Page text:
Drones weighing at least 0.55 pounds (250 grams) must once again be registered with the FAA if they are flown for noncommercial purposes under Part 101, the FAA Special Rule for Model Aircraft. President Donald Trump signed legislation Dec. 12 that restores the registration requirement for drones flown for hobby or recreation that had been struck down by a federal appeals court in May. (That ruling did not affect the requirement to register drones flown under Part 107, which applies to commercial operation of unmanned aircraft.)
The FAA has published a notice seeking additional members and describing new tasks for the Aviation Rulemaking Advisory Committee (ARAC) Airman Certification System Working Group as it proceeds with development of the integrated airman certification standards (ACS) for the FAA written and practical tests for pilots and aviation mechanics.
A general aviation airport just northeast of Detroit’s Class B airspace has launched an online survey to help officials weigh the merits of lengthening its 4,000-foot runway to 5,000 feet or more.
Enrollment at aviation colleges and universities is on the rise, and the trend signals the beginning of a long-awaited boost in the number of young people pursuing aviation careers, according to educators at major aviation institutions and industry professionals. They noted that lucrative careers in medicine, law, or business had previously drained potential pilots, mechanics, and others from their roll books before recent improvements in financial compensation and job guarantees made aviation more attractive to young people.
Thanks to AOPA Foundation donors, the You Can Fly and AOPA Air Safety Institute teams, which are completely funded by donations, developed programs that are making pilots safer, providing more affordable access to flying, teaching high school students about aviation, and getting more pilots back in the air.
In southern Vermont, the Mount Snow area offers year-round recreation and scenic beauty. Sugar maples blaze like fire in autumn and then give up their sap in late winter, from which Vermont produces its legendary maple syrup. Enjoy winter or summer sports in the refreshing air. Beautiful historic inns, many of which offer fine dining, are scattered throughout this idyllic setting. You might not even want to rent a car, since there is a free shuttle service, the MOOver, or “cow bus” as the locals call it (it’s painted like a cow). Some of the lodgings will pick you up from the airport if you ask. Both West Dover, adjacent to the airport, and Wilmington, six miles south, are charming villages with historic buildings and shops.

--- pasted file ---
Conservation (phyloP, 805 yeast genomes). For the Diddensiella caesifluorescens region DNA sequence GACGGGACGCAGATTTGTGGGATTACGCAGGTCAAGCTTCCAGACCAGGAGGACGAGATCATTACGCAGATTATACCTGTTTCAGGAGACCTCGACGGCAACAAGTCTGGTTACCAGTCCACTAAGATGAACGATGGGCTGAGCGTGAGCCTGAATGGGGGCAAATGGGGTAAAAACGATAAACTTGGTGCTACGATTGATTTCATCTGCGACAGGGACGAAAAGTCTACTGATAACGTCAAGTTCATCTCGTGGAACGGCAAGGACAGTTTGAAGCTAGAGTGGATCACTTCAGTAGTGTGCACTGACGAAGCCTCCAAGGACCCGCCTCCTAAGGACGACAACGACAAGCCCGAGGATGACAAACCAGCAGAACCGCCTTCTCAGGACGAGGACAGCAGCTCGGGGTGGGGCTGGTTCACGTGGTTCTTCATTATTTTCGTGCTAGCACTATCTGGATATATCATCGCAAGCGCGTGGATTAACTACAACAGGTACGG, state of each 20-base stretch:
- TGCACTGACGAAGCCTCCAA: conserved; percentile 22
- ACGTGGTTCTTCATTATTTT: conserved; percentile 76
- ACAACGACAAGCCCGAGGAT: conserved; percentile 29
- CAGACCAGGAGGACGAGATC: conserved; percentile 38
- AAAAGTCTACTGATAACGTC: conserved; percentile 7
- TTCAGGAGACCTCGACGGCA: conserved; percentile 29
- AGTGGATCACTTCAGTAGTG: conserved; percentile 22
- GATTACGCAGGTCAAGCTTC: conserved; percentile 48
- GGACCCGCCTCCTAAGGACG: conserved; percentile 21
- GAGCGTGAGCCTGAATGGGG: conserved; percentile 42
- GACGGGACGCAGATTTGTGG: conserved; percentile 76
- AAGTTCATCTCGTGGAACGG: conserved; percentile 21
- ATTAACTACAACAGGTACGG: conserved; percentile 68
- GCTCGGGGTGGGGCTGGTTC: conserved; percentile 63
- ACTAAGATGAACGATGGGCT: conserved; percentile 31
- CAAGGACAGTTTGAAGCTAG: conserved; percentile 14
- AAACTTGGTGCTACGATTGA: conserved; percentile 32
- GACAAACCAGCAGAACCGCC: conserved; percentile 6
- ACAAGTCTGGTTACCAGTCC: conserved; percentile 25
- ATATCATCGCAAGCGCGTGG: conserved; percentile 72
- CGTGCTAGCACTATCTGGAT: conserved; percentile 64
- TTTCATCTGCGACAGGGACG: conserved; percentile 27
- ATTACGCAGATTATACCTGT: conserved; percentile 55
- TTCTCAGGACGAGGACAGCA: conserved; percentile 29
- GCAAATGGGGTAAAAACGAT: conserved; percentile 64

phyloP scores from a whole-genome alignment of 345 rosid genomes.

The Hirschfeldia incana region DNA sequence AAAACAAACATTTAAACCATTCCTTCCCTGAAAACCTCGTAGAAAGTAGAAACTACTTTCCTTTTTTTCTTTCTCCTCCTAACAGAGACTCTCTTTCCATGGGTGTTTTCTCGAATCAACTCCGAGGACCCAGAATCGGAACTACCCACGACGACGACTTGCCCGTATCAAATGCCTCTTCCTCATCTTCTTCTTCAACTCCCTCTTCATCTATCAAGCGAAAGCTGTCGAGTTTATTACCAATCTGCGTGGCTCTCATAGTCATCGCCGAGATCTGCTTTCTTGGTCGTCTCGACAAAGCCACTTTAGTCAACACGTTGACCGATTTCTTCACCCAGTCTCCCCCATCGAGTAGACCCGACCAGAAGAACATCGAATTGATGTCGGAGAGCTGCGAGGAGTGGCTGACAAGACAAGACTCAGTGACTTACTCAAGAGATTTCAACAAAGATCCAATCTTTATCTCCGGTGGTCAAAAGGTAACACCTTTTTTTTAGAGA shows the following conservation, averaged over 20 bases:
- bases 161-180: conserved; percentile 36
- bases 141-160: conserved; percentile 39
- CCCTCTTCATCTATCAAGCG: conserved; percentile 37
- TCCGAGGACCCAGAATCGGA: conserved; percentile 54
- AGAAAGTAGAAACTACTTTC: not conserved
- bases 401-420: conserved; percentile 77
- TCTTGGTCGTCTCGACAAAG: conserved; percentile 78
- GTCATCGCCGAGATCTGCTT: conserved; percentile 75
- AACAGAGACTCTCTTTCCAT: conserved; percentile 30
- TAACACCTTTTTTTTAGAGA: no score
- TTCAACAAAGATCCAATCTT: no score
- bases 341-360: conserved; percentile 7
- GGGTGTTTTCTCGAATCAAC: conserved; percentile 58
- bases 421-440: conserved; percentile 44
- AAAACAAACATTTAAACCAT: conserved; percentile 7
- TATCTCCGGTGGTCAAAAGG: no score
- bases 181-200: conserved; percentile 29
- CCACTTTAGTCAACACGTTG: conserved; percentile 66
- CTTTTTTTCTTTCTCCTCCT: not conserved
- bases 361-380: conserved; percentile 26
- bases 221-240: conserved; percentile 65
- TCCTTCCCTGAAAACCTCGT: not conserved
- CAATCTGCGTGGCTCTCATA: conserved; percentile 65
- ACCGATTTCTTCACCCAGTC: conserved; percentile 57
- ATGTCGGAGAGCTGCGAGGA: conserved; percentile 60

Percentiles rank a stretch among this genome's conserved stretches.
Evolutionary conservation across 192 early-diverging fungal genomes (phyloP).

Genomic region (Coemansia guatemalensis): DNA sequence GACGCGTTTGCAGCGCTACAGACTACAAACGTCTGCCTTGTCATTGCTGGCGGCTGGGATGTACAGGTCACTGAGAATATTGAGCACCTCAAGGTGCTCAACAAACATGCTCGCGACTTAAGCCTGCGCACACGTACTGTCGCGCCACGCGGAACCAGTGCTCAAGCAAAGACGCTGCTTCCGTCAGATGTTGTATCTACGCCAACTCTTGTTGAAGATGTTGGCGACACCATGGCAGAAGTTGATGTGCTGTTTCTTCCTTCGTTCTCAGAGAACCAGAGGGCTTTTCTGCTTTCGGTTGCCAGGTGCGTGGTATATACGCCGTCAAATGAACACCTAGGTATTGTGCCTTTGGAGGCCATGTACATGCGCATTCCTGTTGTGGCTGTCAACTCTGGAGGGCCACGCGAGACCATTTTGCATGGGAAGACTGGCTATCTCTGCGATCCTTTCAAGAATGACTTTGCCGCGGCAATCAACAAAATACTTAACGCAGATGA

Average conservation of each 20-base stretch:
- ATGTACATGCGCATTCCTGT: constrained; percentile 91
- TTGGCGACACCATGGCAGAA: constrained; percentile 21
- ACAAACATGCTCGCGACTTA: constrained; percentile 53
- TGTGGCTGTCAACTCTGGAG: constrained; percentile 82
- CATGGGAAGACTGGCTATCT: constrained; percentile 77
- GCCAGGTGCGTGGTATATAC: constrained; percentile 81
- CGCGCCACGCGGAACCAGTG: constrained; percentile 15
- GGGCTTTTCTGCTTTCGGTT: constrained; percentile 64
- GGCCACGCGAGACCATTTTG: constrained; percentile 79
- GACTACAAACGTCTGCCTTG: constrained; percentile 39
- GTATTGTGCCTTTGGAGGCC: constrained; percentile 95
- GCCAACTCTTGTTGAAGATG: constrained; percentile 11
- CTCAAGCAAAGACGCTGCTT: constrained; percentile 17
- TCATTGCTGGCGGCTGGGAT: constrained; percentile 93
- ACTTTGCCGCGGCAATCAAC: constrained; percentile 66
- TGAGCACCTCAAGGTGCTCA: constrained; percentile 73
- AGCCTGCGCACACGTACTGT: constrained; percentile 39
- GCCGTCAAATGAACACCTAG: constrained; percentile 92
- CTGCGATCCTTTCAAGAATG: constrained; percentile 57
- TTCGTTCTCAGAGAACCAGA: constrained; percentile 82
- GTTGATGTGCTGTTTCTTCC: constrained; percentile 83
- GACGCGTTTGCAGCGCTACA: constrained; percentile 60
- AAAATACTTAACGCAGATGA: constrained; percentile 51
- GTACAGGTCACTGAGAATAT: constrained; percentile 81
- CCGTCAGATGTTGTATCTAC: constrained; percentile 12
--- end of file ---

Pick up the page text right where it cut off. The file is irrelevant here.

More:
Few people in the world have more firsthand experience flying drones in disaster areas than Justin Adams, the man behind the wheel as we worked our way along the Mount Baker Highway, winding through thick forest, approaching an active volcano that the U.S. Geological Survey considers a “very high” potential threat. The plan was to fly drones in various locations that will be in the path of the lahars expected when this glacier-capped stratovolcano once again blows its top.
Pilatus’ new business jet, the $9 million PC-24, earned its FAA and European Aviation Safety Agency (EASA) certification Dec. 7. Deliveries of the first airplanes off the factory floor in Stans, Switzerland, will take place in January 2018, beginning with launch customer PlaneSense, a fractional operator based in Portsmouth, New Hampshire. PlaneSense already operates a fleet of Pilatus’ PC-12 single-engine turboprops.
One of the FAA’s most daunting tasks in bringing about a GPS-based instrument approach infrastructure is reducing the inventory of legacy procedures that don’t get enough use to warrant being kept usable with periodic flight checks and navaid maintenance.
America is blessed with many gorgeous mountain ranges, but the Tetons may be the most picturesque of all. The iconic view you most often see of the Tetons is from the east, the Jackson Hole side, home of movie stars and some very expensive real estate. What’s on the other side?
A warm front is advancing toward the area with its first effects expected during the time period of a proposed VFR cross-country flight to visit family in another state.
Following AOPA’s initiative to ensure reasonable fixed-base operator pricing and transparency, the FAA issued guidance Dec. 7 for pilots, FBOs, and airport sponsors. "Q&As—FBO Industry Consolidation and Pricing Practices” lays out a series of questions and answers addressing how federally funded airports should facilitate competition and transparency, as well as promote reasonable access and pricing. As a condition of receiving federal funding for development projects, airports must agree to protect public access to the airport by ensuring each FBO’s prices and fees are reasonable and not unjustly discriminatory.
Recent airline technology mishaps raise new questions about the proposal in Washington, D.C., to give control of the air traffic system to the airlines and special interest groups, five consumer and aviation groups said in a joint release Dec. 6.